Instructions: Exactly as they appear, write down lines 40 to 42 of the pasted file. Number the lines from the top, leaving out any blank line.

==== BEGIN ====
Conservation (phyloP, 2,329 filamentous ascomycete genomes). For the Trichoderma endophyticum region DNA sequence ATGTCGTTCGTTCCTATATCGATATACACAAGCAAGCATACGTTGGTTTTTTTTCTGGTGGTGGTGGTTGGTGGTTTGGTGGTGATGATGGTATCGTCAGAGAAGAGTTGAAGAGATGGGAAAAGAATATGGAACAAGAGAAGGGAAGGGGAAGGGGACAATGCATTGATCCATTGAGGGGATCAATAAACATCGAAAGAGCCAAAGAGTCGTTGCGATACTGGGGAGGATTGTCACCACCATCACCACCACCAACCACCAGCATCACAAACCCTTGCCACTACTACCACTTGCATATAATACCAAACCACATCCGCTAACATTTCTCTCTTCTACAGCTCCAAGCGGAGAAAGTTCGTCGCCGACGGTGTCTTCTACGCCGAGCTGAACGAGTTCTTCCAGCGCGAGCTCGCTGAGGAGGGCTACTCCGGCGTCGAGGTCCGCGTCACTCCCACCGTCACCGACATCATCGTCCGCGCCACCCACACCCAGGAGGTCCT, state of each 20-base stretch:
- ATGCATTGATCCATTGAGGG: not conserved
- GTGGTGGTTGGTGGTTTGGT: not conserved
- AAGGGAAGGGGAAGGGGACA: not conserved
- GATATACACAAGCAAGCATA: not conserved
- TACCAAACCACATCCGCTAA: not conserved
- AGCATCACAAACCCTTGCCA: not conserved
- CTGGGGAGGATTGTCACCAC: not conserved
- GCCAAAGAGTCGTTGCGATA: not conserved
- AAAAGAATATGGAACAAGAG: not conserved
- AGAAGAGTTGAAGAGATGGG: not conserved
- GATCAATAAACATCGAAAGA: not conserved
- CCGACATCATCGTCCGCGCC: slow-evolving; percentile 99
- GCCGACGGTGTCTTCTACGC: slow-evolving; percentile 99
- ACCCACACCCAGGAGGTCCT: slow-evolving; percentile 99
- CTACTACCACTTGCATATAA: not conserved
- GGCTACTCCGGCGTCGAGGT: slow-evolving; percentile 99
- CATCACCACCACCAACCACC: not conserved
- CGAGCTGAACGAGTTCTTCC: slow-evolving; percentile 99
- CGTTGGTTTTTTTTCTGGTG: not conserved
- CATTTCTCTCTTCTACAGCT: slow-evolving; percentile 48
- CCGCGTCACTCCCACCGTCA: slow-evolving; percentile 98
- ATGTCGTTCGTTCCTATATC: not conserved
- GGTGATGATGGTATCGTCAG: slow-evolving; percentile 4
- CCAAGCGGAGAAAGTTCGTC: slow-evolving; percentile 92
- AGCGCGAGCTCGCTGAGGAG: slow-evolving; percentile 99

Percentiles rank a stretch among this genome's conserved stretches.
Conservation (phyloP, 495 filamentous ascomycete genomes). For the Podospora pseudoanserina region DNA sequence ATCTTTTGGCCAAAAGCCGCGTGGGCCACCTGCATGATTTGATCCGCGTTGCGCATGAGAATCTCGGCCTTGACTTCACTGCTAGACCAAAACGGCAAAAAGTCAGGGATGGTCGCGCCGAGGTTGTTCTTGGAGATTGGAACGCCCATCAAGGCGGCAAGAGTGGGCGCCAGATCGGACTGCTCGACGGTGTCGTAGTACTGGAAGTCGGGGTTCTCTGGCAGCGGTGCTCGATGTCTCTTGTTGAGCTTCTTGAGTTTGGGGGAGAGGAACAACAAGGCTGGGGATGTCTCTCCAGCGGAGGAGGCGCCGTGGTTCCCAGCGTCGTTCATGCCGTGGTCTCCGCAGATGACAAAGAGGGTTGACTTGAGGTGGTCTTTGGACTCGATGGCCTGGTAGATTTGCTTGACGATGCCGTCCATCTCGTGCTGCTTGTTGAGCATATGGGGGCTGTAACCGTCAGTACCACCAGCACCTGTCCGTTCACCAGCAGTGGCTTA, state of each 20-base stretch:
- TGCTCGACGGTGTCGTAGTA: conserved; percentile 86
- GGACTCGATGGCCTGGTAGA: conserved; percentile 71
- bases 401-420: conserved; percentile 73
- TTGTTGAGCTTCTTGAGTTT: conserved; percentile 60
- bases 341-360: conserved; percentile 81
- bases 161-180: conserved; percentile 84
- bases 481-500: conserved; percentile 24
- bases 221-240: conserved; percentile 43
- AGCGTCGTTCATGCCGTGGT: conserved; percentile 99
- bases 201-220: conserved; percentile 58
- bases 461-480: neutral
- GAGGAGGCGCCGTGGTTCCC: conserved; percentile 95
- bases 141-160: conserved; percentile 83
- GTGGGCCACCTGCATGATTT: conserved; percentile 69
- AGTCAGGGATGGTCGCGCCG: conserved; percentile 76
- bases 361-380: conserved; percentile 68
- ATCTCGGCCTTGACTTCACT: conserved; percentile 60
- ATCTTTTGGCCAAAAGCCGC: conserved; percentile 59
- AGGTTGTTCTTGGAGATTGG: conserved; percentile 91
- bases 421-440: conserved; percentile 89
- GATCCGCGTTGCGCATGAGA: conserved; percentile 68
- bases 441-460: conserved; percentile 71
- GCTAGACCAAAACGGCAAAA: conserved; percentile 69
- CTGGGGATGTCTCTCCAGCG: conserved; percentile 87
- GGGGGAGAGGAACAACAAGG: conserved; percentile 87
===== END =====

- GAGGAGGCGCCGTGGTTCCC: conserved; percentile 95
- bases 141-160: conserved; percentile 83
- GTGGGCCACCTGCATGATTT: conserved; percentile 69